- Sunday, 25 October 2015 11:02
Today’s gospel is pointing the way as we move to the end of the civil year and the end of the liturgical year: Jesus cures the blind man Bartimaeus. With the gradual loss of light we are keen to see, and spiritually speaking, to see in a new way. The blind beggar gives us the direction.
The only other man singled out (named in this way) for such a healing is Lazarus. We know from our study of and prayer with sacred Scripture will help is to recognize that a significant portion of Jesus’ mission was healing and making whole of humanity. This beggar Bartimaeus, a blind man from birth, knows he can find healing only from Jesus alone. The gift of sight given to Bartimaeus is not only physical, but also spiritual. He recognizes the Lord. And the consequence of sight is the act of following. And in this healing and following Bartimaeus becomes a disciple. This is our goal too: follow Christ closely.
Saint Clement of Alexandria speak of the grace of uncreated light: “The commandment of the Lord shines clearly, enlightening the eyes. Receive Christ, receive power to see, receive your light, that you may plainly recognize both God and man. More delightful than gold and precious stones, more desirable than honey and the honeycomb is the Word that has enlightened us…Despite the other stars, without the sun the whole world would be plunged in darkness. So likewise we ourselves, had we not known the Word and been enlightened by him, should have been no better off than plump poultry fattened in the dark, simply reared for death. Let us open ourselves to the light, then, and so to God.”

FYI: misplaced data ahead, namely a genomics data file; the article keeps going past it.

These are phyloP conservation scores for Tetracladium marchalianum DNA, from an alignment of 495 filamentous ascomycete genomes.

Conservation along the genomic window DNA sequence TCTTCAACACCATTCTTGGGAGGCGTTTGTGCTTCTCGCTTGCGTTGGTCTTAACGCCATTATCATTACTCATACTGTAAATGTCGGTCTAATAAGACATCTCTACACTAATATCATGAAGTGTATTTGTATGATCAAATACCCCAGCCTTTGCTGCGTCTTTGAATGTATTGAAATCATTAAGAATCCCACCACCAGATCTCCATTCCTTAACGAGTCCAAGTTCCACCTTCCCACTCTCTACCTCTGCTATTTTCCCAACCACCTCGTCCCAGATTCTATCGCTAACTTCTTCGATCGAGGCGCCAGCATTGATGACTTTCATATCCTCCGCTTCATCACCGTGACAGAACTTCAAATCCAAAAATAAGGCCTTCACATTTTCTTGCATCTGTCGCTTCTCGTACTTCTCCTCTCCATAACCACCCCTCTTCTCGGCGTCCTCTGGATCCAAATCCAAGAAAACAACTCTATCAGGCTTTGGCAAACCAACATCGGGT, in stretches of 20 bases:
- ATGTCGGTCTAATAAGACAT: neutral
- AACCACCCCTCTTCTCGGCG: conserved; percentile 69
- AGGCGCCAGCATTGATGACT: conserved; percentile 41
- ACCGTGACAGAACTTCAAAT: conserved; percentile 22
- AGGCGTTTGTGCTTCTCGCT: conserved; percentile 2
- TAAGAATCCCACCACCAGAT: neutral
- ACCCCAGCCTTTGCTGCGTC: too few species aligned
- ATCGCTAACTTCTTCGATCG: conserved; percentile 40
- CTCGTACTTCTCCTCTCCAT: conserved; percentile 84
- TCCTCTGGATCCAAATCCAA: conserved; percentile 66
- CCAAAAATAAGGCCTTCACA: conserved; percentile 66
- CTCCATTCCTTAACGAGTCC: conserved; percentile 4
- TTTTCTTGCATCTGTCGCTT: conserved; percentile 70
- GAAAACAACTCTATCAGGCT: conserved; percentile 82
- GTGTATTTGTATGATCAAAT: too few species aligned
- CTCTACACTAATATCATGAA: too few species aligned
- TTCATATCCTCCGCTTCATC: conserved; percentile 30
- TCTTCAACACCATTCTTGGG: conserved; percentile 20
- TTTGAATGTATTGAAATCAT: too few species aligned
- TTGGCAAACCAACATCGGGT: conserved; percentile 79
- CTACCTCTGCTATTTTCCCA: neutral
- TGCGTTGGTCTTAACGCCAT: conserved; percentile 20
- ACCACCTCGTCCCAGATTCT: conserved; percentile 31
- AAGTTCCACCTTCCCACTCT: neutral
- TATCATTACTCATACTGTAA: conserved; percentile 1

The grace we ask for today is the grace to recognize the person of Jesus, the Son of David, Son of God, as the One who can give life, peace, and healing. As Clement indicates, from the Lord we are enlightened…the gift of openness to the Light of Faith.
Saint Thérèse of Lisieux gives us a hint of how to approach this enlightenment: “Miss no single opportunity of making some small sacrifice, here by a smiling look, thereby a kindly word; always doing the smallest good thing and doing it all for love.”
- Sunday, 12 February 2012 07:52
The Church prays today,
O God, who teach
us that you abide in hearts that are just and true, grant that we may be so